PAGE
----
Genre: Young Adult, Fantasy, London

Ironhand is the second novel in Charlie Fletcher's fantastic trilogy, which began with Stoneheart. I've found myself reading more "young adult" novels recently. Surprisingly, many of these novels don't feel like they are lacking in comparison to adult novels in either pacing or plot. If they are missing a bit of the gratuitous sex, graphically detailed scenes of violence, and over the top profanity, I find it to be a welcome change. Ironhand is a furiously fast-paced adventure, with a maturity and depth that qualifies it to be enjoyed by readers both relatively young (I'd recommend at least 11 or 12 to be on the safe side) and old.

Ironhand begins almost immediately where Stoneheart left off. In a few short pages, George and Edie find that their situation has gone from bad to worse. George discovers that "the hard way," is exactly that. He must fight three duels, and running isn't an option as three corresponding stone slivers are slowly making their way from his hand to pierce his heart if he doesn't face the danger within the required time. Edie also finds herself fighting for her life, as she has captured the interest of the Walker, who wishes to make use of her skills of a glint and then dispose of her. Perhaps worst of all, the Gunner, who has served as George and Edie's self-appointed protector, has been taken by the Walker and imprisoned in a place form which their seems to be no escape. This is especially unfortunate as he will no longer be a living statue if he fails to return to his plinth before the turn of the day, and will become only a hunk of lifeless metal.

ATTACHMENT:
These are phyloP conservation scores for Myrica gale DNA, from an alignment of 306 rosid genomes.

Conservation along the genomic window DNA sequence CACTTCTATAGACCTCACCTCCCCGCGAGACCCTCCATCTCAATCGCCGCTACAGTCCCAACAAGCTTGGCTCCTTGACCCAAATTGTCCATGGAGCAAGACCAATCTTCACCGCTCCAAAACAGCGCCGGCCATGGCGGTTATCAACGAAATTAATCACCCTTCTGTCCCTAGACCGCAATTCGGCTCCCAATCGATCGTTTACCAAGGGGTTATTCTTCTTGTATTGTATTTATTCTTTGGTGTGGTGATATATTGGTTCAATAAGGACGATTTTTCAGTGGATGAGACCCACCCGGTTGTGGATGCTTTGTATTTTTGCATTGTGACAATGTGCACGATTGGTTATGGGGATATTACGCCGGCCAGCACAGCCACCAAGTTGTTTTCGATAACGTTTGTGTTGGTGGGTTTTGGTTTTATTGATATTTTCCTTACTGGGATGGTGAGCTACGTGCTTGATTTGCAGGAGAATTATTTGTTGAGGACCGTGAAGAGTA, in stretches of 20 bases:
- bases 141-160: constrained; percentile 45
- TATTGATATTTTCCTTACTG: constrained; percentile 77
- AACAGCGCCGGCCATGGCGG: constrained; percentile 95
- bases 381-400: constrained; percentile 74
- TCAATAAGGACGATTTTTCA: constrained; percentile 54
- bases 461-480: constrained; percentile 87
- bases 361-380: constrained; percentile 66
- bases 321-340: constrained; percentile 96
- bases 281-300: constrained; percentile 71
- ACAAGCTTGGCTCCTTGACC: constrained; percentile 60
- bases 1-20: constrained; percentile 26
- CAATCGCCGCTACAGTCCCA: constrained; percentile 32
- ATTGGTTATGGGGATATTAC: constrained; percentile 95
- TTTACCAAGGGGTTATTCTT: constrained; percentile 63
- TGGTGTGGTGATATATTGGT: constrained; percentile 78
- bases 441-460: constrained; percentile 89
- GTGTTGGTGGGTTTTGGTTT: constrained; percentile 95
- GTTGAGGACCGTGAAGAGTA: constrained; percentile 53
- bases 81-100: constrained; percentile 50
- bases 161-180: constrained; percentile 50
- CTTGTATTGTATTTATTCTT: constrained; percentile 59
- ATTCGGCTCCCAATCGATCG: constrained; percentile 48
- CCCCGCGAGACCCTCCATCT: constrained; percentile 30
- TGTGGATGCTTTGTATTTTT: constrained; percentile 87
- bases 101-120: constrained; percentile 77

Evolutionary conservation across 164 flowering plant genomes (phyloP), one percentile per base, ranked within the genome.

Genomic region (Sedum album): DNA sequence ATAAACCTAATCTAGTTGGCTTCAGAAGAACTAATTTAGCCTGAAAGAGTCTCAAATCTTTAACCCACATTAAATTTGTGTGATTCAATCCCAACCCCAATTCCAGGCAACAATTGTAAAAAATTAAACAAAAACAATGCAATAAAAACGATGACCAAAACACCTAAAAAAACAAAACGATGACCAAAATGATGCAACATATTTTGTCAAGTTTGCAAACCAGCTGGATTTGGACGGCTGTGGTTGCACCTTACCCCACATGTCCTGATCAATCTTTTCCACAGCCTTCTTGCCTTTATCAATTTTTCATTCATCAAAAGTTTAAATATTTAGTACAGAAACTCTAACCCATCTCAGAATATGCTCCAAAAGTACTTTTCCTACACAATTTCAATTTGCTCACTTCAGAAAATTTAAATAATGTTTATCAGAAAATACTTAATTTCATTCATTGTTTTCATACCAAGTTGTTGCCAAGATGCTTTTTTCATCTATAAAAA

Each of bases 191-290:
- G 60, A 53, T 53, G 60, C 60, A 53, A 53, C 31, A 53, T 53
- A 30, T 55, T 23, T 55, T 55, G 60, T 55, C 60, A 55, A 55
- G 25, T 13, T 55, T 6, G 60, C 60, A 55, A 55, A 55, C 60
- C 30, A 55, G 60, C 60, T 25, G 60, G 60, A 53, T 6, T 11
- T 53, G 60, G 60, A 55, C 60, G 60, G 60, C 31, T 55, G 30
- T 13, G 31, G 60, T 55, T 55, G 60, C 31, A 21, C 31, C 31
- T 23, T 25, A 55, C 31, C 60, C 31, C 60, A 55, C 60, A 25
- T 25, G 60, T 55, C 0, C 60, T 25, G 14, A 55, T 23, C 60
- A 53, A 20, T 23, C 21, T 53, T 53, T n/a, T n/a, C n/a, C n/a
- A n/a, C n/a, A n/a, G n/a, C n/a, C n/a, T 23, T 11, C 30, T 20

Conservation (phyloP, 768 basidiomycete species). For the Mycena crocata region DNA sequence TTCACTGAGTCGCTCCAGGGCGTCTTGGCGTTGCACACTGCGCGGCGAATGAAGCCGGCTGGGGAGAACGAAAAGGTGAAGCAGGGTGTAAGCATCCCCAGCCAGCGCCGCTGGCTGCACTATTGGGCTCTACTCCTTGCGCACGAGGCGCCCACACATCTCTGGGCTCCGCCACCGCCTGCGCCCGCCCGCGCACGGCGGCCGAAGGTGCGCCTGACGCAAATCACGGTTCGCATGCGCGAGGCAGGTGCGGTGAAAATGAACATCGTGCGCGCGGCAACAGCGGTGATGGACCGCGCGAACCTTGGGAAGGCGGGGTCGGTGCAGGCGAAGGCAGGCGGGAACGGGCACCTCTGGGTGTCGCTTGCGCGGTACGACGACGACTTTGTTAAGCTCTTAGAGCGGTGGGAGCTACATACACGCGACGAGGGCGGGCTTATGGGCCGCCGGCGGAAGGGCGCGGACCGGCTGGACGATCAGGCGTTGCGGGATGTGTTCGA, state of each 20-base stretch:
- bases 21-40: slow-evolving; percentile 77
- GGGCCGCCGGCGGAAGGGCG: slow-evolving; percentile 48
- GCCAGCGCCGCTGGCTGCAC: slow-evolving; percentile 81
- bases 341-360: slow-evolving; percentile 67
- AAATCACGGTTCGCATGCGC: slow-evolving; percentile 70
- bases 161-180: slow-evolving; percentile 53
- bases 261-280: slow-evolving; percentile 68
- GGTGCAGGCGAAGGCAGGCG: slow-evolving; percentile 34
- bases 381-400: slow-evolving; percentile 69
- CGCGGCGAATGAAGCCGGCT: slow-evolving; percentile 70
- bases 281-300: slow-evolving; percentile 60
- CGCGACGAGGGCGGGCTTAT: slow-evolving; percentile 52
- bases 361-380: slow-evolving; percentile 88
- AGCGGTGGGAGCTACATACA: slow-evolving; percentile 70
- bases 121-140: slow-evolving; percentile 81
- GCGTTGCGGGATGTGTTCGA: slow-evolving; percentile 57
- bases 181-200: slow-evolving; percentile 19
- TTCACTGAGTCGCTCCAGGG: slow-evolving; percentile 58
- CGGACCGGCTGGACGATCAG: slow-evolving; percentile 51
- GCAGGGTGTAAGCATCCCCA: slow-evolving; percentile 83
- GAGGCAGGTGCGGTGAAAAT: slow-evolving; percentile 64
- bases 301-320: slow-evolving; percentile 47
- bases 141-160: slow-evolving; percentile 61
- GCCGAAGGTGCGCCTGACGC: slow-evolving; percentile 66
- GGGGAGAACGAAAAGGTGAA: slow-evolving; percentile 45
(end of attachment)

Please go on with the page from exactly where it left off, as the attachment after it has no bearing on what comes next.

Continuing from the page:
I had every intention of pacing myself through this read, but after a few pages I was hooked and rushed frantically to the end. The novel ends on a cliffhanger, so be sure to have Silvertongue, the third and final novel of the trilogy close by. I didn't, so I had to endure a few torturous weeks on the library hold list (it IS a recession, I can't buy all the books I want to read!). Fletcher is a great writer, and he proves it by avoiding the second book slump that so many writers of trilogies sometimes face. If anything, I enjoyed this book even more than the first in the series. I really enjoyed this book, and highly recommend it.
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